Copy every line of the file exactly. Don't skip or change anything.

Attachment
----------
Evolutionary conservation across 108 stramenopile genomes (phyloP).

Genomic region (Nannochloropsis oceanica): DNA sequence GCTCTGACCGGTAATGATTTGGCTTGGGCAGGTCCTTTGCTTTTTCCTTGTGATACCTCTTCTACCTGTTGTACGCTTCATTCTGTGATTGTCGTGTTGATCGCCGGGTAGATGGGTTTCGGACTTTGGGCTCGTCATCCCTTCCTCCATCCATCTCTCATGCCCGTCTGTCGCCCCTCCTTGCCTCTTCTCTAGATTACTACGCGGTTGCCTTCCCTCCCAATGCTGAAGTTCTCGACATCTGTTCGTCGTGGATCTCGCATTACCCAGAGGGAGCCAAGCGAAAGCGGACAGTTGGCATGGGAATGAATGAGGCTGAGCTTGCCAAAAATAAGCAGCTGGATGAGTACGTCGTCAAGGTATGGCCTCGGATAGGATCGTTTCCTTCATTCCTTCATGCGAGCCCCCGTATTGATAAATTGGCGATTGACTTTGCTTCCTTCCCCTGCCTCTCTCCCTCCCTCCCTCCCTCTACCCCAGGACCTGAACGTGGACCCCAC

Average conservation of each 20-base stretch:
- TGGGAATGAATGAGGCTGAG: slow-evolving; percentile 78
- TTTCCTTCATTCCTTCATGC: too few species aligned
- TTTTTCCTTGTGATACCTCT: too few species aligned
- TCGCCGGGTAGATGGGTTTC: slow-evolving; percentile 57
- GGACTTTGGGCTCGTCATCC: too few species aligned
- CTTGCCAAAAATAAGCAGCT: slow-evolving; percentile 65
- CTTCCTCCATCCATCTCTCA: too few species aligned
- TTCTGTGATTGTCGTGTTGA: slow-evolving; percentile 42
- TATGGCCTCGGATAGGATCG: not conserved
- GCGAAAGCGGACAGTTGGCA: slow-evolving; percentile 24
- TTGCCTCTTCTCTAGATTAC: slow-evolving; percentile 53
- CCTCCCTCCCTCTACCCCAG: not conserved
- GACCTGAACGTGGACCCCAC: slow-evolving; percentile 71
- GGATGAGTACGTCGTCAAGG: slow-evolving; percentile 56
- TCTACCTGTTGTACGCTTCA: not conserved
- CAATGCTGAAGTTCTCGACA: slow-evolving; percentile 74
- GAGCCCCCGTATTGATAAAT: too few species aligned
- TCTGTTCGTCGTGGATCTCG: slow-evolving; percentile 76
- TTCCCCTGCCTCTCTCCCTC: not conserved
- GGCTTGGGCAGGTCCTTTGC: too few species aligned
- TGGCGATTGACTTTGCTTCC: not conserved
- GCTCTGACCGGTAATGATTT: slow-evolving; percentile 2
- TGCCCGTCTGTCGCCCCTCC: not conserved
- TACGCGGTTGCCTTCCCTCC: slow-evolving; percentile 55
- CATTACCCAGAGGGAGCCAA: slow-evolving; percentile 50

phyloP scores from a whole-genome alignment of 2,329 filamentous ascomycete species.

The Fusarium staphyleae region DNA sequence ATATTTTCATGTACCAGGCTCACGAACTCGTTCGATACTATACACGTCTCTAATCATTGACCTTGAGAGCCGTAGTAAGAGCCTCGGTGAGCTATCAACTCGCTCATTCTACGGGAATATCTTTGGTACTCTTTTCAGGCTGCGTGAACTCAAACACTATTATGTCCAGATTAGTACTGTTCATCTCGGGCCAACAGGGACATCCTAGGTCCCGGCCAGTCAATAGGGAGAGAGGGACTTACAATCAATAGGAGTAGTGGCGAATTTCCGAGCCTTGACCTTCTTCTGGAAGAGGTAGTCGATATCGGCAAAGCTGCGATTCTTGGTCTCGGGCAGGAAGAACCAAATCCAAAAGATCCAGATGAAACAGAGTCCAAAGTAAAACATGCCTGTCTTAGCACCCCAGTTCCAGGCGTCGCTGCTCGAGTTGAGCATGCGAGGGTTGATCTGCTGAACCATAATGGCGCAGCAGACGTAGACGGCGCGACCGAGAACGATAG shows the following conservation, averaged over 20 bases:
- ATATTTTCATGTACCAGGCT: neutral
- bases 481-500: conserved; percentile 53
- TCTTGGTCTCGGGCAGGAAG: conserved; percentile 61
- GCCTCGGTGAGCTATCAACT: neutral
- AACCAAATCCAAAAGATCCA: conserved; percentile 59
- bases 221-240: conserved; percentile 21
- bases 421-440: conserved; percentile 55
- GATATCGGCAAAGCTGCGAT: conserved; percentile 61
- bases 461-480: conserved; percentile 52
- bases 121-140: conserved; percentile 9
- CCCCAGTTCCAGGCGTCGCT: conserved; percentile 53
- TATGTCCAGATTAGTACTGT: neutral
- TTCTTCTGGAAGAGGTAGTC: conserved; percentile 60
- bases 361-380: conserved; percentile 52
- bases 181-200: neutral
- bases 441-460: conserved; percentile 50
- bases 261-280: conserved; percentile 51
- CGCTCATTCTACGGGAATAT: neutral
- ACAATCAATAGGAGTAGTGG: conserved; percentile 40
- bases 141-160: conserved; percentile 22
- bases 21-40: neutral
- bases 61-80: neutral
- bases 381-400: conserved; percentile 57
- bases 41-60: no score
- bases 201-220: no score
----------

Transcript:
Evolutionary conservation across 108 stramenopile genomes (phyloP).

Genomic region (Nannochloropsis oceanica): DNA sequence GCTCTGACCGGTAATGATTTGGCTTGGGCAGGTCCTTTGCTTTTTCCTTGTGATACCTCTTCTACCTGTTGTACGCTTCATTCTGTGATTGTCGTGTTGATCGCCGGGTAGATGGGTTTCGGACTTTGGGCTCGTCATCCCTTCCTCCATCCATCTCTCATGCCCGTCTGTCGCCCCTCCTTGCCTCTTCTCTAGATTACTACGCGGTTGCCTTCCCTCCCAATGCTGAAGTTCTCGACATCTGTTCGTCGTGGATCTCGCATTACCCAGAGGGAGCCAAGCGAAAGCGGACAGTTGGCATGGGAATGAATGAGGCTGAGCTTGCCAAAAATAAGCAGCTGGATGAGTACGTCGTCAAGGTATGGCCTCGGATAGGATCGTTTCCTTCATTCCTTCATGCGAGCCCCCGTATTGATAAATTGGCGATTGACTTTGCTTCCTTCCCCTGCCTCTCTCCCTCCCTCCCTCCCTCTACCCCAGGACCTGAACGTGGACCCCAC

Average conservation of each 20-base stretch:
- TGGGAATGAATGAGGCTGAG: slow-evolving; percentile 78
- TTTCCTTCATTCCTTCATGC: too few species aligned
- TTTTTCCTTGTGATACCTCT: too few species aligned
- TCGCCGGGTAGATGGGTTTC: slow-evolving; percentile 57
- GGACTTTGGGCTCGTCATCC: too few species aligned
- CTTGCCAAAAATAAGCAGCT: slow-evolving; percentile 65
- CTTCCTCCATCCATCTCTCA: too few species aligned
- TTCTGTGATTGTCGTGTTGA: slow-evolving; percentile 42
- TATGGCCTCGGATAGGATCG: not conserved
- GCGAAAGCGGACAGTTGGCA: slow-evolving; percentile 24
- TTGCCTCTTCTCTAGATTAC: slow-evolving; percentile 53
- CCTCCCTCCCTCTACCCCAG: not conserved
- GACCTGAACGTGGACCCCAC: slow-evolving; percentile 71
- GGATGAGTACGTCGTCAAGG: slow-evolving; percentile 56
- TCTACCTGTTGTACGCTTCA: not conserved
- CAATGCTGAAGTTCTCGACA: slow-evolving; percentile 74
- GAGCCCCCGTATTGATAAAT: too few species aligned
- TCTGTTCGTCGTGGATCTCG: slow-evolving; percentile 76
- TTCCCCTGCCTCTCTCCCTC: not conserved
- GGCTTGGGCAGGTCCTTTGC: too few species aligned
- TGGCGATTGACTTTGCTTCC: not conserved
- GCTCTGACCGGTAATGATTT: slow-evolving; percentile 2
- TGCCCGTCTGTCGCCCCTCC: not conserved
- TACGCGGTTGCCTTCCCTCC: slow-evolving; percentile 55
- CATTACCCAGAGGGAGCCAA: slow-evolving; percentile 50

phyloP scores from a whole-genome alignment of 2,329 filamentous ascomycete species.

The Fusarium staphyleae region DNA sequence ATATTTTCATGTACCAGGCTCACGAACTCGTTCGATACTATACACGTCTCTAATCATTGACCTTGAGAGCCGTAGTAAGAGCCTCGGTGAGCTATCAACTCGCTCATTCTACGGGAATATCTTTGGTACTCTTTTCAGGCTGCGTGAACTCAAACACTATTATGTCCAGATTAGTACTGTTCATCTCGGGCCAACAGGGACATCCTAGGTCCCGGCCAGTCAATAGGGAGAGAGGGACTTACAATCAATAGGAGTAGTGGCGAATTTCCGAGCCTTGACCTTCTTCTGGAAGAGGTAGTCGATATCGGCAAAGCTGCGATTCTTGGTCTCGGGCAGGAAGAACCAAATCCAAAAGATCCAGATGAAACAGAGTCCAAAGTAAAACATGCCTGTCTTAGCACCCCAGTTCCAGGCGTCGCTGCTCGAGTTGAGCATGCGAGGGTTGATCTGCTGAACCATAATGGCGCAGCAGACGTAGACGGCGCGACCGAGAACGATAG shows the following conservation, averaged over 20 bases:
- ATATTTTCATGTACCAGGCT: neutral
- bases 481-500: conserved; percentile 53
- TCTTGGTCTCGGGCAGGAAG: conserved; percentile 61
- GCCTCGGTGAGCTATCAACT: neutral
- AACCAAATCCAAAAGATCCA: conserved; percentile 59
- bases 221-240: conserved; percentile 21
- bases 421-440: conserved; percentile 55
- GATATCGGCAAAGCTGCGAT: conserved; percentile 61
- bases 461-480: conserved; percentile 52
- bases 121-140: conserved; percentile 9
- CCCCAGTTCCAGGCGTCGCT: conserved; percentile 53
- TATGTCCAGATTAGTACTGT: neutral
- TTCTTCTGGAAGAGGTAGTC: conserved; percentile 60
- bases 361-380: conserved; percentile 52
- bases 181-200: neutral
- bases 441-460: conserved; percentile 50
- bases 261-280: conserved; percentile 51
- CGCTCATTCTACGGGAATAT: neutral
- ACAATCAATAGGAGTAGTGG: conserved; percentile 40
- bases 141-160: conserved; percentile 22
- bases 21-40: neutral
- bases 61-80: neutral
- bases 381-400: conserved; percentile 57
- bases 41-60: no score
- bases 201-220: no score